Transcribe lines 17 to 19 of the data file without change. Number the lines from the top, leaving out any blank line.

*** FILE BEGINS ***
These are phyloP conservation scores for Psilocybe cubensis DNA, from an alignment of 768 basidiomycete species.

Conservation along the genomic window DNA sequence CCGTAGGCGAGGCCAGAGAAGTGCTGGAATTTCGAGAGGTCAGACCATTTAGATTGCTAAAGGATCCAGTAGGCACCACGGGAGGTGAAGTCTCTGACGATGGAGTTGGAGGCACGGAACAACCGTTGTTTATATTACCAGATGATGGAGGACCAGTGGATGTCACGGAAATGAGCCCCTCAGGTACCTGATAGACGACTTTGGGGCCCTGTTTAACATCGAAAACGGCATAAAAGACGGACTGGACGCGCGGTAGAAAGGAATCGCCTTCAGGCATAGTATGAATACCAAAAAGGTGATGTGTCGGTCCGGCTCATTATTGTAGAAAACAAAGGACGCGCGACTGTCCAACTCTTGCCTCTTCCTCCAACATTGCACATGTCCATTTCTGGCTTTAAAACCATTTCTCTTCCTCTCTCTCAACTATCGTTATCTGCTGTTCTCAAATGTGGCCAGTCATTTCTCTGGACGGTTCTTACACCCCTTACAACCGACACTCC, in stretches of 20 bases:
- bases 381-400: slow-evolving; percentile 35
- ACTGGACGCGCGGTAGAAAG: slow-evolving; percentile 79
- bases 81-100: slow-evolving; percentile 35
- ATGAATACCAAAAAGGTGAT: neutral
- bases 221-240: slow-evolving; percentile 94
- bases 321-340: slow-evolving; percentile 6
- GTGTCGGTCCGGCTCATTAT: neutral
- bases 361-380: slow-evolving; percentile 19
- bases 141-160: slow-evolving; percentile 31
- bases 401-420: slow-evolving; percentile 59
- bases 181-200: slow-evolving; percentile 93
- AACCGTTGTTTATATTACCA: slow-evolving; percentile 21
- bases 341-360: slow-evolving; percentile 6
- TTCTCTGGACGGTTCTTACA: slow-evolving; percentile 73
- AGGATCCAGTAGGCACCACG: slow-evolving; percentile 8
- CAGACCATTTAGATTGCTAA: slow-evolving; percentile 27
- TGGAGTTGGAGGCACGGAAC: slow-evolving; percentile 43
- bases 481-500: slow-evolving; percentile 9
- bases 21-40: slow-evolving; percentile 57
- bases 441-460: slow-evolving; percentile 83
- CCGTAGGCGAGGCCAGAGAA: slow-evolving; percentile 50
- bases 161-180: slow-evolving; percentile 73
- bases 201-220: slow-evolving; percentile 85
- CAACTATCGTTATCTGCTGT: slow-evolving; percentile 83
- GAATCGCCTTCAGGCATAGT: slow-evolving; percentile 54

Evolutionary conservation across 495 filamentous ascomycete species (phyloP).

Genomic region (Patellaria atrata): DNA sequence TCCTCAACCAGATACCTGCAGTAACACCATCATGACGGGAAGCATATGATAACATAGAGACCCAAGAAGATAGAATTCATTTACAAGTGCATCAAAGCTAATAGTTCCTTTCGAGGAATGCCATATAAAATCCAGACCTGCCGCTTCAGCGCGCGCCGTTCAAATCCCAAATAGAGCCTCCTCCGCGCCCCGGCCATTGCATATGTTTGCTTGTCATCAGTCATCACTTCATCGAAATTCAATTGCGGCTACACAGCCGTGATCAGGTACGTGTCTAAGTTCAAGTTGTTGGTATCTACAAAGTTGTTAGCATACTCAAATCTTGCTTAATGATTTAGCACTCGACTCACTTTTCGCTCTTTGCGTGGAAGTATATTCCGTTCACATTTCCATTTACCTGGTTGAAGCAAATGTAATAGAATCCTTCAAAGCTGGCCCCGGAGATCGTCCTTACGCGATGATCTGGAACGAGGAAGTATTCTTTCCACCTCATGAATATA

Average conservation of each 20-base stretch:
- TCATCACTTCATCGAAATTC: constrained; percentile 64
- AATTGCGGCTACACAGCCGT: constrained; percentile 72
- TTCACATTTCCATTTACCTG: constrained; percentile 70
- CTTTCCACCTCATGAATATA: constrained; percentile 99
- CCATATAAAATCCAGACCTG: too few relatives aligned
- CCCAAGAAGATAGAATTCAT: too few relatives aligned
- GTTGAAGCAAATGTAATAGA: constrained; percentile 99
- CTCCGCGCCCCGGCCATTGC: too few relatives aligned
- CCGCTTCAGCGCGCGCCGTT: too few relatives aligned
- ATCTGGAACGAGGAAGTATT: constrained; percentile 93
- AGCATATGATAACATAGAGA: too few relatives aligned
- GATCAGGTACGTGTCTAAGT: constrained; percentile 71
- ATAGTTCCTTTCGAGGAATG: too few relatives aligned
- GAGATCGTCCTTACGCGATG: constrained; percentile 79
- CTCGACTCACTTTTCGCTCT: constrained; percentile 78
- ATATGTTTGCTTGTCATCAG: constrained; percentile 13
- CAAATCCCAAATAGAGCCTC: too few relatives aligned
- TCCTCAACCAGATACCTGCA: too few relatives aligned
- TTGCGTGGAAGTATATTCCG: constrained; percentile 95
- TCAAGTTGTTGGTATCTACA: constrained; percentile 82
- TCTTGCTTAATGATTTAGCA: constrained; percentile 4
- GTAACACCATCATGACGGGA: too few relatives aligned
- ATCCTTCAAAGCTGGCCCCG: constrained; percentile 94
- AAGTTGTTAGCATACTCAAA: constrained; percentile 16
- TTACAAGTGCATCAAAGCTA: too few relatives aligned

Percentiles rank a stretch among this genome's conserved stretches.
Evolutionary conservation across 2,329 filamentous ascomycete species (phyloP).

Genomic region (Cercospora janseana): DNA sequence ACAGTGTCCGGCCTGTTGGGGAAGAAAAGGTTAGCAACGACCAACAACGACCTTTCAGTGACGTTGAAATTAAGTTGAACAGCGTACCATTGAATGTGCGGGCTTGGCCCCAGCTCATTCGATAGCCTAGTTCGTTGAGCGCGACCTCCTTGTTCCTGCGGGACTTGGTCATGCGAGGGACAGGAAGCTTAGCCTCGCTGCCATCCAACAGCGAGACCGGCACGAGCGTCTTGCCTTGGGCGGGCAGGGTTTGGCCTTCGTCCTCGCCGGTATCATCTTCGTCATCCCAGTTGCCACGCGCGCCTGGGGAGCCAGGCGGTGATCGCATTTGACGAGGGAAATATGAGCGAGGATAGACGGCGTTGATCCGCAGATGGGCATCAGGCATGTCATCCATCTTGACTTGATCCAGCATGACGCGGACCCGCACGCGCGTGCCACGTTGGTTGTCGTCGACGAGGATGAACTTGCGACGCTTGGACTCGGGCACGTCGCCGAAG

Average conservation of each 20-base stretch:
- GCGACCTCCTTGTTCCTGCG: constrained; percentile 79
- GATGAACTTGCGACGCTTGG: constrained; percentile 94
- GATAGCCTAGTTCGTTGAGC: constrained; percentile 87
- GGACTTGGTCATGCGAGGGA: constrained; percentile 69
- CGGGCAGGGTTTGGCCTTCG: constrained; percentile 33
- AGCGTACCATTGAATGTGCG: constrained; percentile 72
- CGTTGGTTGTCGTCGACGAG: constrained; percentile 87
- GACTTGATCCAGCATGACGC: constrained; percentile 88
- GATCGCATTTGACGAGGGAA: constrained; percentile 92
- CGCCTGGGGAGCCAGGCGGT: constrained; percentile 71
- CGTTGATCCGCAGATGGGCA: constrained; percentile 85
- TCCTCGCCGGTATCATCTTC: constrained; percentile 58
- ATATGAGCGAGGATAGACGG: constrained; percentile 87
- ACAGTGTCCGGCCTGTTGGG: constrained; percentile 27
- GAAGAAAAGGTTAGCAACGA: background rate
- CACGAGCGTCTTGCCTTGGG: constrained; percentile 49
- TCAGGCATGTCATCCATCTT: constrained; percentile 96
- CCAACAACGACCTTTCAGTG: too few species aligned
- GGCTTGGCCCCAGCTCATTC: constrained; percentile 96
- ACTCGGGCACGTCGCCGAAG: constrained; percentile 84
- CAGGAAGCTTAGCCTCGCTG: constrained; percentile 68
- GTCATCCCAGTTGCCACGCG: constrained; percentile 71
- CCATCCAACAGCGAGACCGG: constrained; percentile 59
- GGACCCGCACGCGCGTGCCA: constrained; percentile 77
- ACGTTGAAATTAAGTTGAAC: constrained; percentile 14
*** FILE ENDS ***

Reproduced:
- AGGATCCAGTAGGCACCACG: slow-evolving; percentile 8
- CAGACCATTTAGATTGCTAA: slow-evolving; percentile 27
- TGGAGTTGGAGGCACGGAAC: slow-evolving; percentile 43